• The cells of the innate immune system i.e., macrophage, natural killer cell, and polymorphonuclear neutrophils are first-line defenders against cancer and infectious disease. The effects of exercise on the number, functions, and characteristics of cells of the innate immune system are complex. The mechanisms as to how exercise alters innate immune function are not well understood.
  • It has been found in a study that a regular moderate aerobic exercise has effects on different immune cell sub-sets and their function. It also affects the cannabinoid system with potentially beneficial implications on the immune system. The cannabinoid system, consisting of endocannabinoids and their receptors, is one of the most important physiologic systems involved in establishing and maintaining human health. Altogether, the results contribute to the understanding of the benefits of exercise on the practitioner´s general health.
  • Consistently, the studies have shown that regular exercise alters the function of T-cells, affecting their production of pro- and anti-inflammatory cytokines. Likewise, trained rats presented increased glucose consumption. Furthermore, those changes obtained in trained animals seem to last days after the last exercise bout.

Exercise recommendation for adults -

Moderate exercise is significantly better than no exercise at all, but there’s a point where that benefit stops and over-training sets in. The standard recommendation of exercise for an adult is as below:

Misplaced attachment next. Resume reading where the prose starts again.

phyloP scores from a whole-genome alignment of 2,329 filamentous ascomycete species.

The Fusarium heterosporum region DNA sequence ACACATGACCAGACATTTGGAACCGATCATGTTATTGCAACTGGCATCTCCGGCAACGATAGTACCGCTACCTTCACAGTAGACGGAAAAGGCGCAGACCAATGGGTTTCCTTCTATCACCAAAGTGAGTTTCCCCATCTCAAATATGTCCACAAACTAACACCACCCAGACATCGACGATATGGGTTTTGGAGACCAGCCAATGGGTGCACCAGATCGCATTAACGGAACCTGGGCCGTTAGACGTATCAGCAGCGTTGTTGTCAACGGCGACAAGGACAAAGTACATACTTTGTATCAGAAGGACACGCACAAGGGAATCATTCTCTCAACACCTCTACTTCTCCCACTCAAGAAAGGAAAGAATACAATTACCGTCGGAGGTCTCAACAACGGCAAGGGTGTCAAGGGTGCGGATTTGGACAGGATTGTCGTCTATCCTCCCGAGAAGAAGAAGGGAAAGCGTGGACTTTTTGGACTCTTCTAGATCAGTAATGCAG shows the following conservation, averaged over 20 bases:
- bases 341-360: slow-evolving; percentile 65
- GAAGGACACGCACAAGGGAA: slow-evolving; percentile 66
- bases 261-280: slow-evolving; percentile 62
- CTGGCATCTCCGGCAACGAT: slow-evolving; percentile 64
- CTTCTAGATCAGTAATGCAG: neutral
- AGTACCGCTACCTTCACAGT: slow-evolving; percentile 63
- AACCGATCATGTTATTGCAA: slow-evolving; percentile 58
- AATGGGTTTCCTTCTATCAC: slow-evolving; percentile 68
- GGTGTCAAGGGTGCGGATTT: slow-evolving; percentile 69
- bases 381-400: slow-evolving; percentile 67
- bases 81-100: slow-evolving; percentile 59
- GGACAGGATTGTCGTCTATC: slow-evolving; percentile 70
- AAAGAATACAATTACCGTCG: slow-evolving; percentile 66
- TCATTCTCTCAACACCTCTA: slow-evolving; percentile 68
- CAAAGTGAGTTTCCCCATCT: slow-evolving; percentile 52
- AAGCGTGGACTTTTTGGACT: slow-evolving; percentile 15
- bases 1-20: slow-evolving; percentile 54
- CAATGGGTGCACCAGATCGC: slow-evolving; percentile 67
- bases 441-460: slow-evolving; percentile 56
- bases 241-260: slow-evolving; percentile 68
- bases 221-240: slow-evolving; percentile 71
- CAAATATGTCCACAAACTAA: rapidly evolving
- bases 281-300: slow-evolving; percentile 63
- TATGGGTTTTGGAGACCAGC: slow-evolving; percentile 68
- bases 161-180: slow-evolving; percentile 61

For general health, adults should aim for 150 to 300 minutes of moderate physical activity or 75 to 150 minutes of vigorous-intensity aerobic physical activity each week. When repeated regularly, aerobic activity improves cardio-respiratory fitness. Running, brisk walking, swimming, and cycling are all forms of aerobic activity.

Additionally, it is recommended to do balance and stretching exercises to enhance flexibility as well as muscle-strengthening workouts two or more times a week. Older adults should focus more on strength and balance exercises, which have been shown to improve balance, help in day-to-day activities and decrease fracture risk in older adults.

Chronic training for and competing in extreme events such as marathons, ultra-marathons, Ironman distance triathlons and very long distance bicycle races may cause short-term negative effects. Although long-term excessive endurance exercise may cause adverse health issues, further investigation is needed to determine if an upper cutoff for the health benefits of exercise exists.

A physical exercise, incorporating the following, is very likely to produce the immune-suppressant response:

  • Relatively long workouts (1.5 hours or more) at a stretch, especially without refueling during the workout.
  • Prolonged periods of reasonably high intensity, but not excessively difficult physical activity.
  • An inadequate recovery period between workouts.

The bottom line –

During the last century, people have become less and less physically active. This has led to remarkable increases in the incidence of acute and chronic diseases. It has been found across the board that, apart from improving the overall fitness, regular moderate exercise helps boost the immune system - the body's defense against infections.

Reference -

  1. Nieman, D.C., Pedersen, B.K. Exercise and Immune Function. Sports Med 27, 73–80 (1999).
  2. Med Sci Sports Exerc. 1999 Jan;31(1):57-66. Exercise and cellular innate immune function. W oods JA1, Davis JM, Smith JA, Nieman DC.
  3. Chronic exercise modulates the cellular immunity and its cannabinoid receptors expression Published: November 18, 2019